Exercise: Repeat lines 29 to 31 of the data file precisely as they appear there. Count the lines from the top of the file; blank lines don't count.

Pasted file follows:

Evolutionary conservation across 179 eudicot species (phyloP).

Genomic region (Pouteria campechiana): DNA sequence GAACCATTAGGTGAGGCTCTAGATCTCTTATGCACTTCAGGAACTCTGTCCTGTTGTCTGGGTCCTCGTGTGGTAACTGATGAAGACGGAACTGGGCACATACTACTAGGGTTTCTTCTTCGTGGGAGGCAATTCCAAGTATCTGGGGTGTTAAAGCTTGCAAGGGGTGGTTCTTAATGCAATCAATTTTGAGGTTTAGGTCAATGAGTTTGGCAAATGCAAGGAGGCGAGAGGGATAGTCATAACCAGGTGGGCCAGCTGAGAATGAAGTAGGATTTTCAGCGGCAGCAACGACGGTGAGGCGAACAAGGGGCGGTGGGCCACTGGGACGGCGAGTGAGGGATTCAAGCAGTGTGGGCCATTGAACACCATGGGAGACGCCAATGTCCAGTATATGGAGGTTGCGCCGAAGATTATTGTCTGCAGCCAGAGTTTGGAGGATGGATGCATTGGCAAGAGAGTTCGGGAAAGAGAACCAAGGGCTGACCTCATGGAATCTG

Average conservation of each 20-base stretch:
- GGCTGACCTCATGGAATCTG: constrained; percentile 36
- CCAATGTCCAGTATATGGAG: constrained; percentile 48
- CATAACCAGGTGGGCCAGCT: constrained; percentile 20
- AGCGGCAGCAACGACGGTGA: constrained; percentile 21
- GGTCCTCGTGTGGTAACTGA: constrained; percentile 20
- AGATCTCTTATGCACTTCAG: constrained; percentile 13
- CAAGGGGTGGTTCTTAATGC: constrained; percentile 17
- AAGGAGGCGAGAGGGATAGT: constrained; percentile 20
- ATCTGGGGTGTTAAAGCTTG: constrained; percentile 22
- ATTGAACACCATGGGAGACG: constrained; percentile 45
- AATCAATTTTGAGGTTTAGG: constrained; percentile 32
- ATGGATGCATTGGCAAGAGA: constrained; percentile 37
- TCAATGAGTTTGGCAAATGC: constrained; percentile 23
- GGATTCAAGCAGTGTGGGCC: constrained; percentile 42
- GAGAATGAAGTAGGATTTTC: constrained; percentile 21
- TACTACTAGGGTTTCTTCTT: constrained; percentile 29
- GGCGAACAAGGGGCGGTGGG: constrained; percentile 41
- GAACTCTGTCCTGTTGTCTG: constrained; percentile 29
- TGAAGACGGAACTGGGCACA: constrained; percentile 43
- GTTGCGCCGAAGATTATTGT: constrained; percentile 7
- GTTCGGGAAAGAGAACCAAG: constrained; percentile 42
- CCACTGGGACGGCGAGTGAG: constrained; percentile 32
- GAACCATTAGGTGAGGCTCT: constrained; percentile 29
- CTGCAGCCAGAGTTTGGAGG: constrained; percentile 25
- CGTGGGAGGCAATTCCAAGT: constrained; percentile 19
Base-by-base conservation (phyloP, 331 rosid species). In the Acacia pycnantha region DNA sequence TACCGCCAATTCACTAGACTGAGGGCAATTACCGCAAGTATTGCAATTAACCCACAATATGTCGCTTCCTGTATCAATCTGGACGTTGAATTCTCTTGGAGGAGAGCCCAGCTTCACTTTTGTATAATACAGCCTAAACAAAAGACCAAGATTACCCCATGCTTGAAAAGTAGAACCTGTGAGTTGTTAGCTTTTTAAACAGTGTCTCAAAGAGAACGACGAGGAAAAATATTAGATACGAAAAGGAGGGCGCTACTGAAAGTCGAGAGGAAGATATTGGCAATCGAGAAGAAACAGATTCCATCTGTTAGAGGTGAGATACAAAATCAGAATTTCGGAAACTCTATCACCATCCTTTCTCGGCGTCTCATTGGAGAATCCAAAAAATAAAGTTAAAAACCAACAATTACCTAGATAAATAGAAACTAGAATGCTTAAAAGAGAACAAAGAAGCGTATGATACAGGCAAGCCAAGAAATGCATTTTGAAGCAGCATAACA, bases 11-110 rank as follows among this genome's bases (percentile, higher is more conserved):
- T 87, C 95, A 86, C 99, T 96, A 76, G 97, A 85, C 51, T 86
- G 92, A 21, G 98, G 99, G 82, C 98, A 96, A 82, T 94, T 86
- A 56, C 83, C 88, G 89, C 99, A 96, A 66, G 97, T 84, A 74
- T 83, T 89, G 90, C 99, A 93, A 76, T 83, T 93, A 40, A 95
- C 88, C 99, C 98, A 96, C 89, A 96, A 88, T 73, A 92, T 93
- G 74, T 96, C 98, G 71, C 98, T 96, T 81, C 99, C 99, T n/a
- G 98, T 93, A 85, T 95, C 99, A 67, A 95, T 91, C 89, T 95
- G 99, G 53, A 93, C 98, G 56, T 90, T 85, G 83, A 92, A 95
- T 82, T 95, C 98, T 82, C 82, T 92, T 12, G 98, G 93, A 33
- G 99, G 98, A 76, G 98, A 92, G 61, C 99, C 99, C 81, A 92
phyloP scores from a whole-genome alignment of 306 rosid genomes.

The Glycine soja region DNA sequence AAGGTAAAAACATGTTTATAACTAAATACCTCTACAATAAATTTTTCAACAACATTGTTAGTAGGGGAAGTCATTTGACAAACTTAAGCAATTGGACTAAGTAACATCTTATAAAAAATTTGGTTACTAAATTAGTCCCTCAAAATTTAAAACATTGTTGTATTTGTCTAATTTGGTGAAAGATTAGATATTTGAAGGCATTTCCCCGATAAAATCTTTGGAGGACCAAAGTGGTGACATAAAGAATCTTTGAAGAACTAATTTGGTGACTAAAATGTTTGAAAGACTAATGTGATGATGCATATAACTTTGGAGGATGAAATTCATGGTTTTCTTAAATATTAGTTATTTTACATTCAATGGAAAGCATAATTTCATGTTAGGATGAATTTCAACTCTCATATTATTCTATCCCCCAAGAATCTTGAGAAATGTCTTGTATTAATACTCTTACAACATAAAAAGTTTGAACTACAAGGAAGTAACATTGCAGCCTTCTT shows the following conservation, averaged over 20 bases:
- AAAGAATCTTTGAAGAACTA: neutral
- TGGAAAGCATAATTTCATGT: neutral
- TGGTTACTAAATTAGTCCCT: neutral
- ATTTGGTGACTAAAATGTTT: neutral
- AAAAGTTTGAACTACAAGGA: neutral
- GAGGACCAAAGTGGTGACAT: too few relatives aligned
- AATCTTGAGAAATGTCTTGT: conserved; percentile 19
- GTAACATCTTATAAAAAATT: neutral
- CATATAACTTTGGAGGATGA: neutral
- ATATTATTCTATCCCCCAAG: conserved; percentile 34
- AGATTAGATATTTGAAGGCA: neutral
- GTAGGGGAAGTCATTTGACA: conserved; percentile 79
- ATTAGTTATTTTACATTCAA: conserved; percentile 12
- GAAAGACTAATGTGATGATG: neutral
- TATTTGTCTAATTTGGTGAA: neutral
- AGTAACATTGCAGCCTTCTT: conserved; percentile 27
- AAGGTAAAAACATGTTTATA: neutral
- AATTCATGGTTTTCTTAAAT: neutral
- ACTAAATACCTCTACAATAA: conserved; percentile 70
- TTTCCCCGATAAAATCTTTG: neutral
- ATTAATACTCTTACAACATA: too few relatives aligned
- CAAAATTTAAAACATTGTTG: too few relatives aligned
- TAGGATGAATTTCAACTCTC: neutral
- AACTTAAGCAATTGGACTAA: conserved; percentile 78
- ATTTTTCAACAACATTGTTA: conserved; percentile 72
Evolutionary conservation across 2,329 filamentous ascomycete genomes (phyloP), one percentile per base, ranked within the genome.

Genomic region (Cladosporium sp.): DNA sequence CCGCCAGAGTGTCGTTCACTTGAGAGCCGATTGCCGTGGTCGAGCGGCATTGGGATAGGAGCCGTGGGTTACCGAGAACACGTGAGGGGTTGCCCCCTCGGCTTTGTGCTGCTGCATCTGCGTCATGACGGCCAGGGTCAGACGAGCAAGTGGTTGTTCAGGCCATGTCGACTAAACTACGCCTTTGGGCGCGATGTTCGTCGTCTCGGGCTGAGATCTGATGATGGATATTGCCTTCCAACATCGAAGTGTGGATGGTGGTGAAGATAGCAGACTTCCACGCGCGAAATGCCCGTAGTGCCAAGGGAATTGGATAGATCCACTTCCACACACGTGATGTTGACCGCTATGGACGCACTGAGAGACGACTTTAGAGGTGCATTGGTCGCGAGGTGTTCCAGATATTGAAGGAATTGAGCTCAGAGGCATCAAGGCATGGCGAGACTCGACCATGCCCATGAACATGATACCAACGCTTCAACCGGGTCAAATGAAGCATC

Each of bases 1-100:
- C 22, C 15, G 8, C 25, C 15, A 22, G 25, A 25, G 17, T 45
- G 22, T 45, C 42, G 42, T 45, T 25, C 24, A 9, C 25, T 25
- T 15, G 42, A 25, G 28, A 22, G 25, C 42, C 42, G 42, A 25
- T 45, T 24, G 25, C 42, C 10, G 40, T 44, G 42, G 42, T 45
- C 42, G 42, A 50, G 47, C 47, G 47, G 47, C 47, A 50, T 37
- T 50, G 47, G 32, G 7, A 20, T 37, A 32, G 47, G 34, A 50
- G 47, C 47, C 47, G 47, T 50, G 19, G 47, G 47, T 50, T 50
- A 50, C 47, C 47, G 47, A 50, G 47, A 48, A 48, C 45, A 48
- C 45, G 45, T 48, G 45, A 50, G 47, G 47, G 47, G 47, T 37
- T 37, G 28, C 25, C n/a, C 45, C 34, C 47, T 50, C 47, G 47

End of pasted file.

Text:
Base-by-base conservation (phyloP, 331 rosid species). In the Acacia pycnantha region DNA sequence TACCGCCAATTCACTAGACTGAGGGCAATTACCGCAAGTATTGCAATTAACCCACAATATGTCGCTTCCTGTATCAATCTGGACGTTGAATTCTCTTGGAGGAGAGCCCAGCTTCACTTTTGTATAATACAGCCTAAACAAAAGACCAAGATTACCCCATGCTTGAAAAGTAGAACCTGTGAGTTGTTAGCTTTTTAAACAGTGTCTCAAAGAGAACGACGAGGAAAAATATTAGATACGAAAAGGAGGGCGCTACTGAAAGTCGAGAGGAAGATATTGGCAATCGAGAAGAAACAGATTCCATCTGTTAGAGGTGAGATACAAAATCAGAATTTCGGAAACTCTATCACCATCCTTTCTCGGCGTCTCATTGGAGAATCCAAAAAATAAAGTTAAAAACCAACAATTACCTAGATAAATAGAAACTAGAATGCTTAAAAGAGAACAAAGAAGCGTATGATACAGGCAAGCCAAGAAATGCATTTTGAAGCAGCATAACA, bases 11-110 rank as follows among this genome's bases (percentile, higher is more conserved):
- T 87, C 95, A 86, C 99, T 96, A 76, G 97, A 85, C 51, T 86
- G 92, A 21, G 98, G 99, G 82, C 98, A 96, A 82, T 94, T 86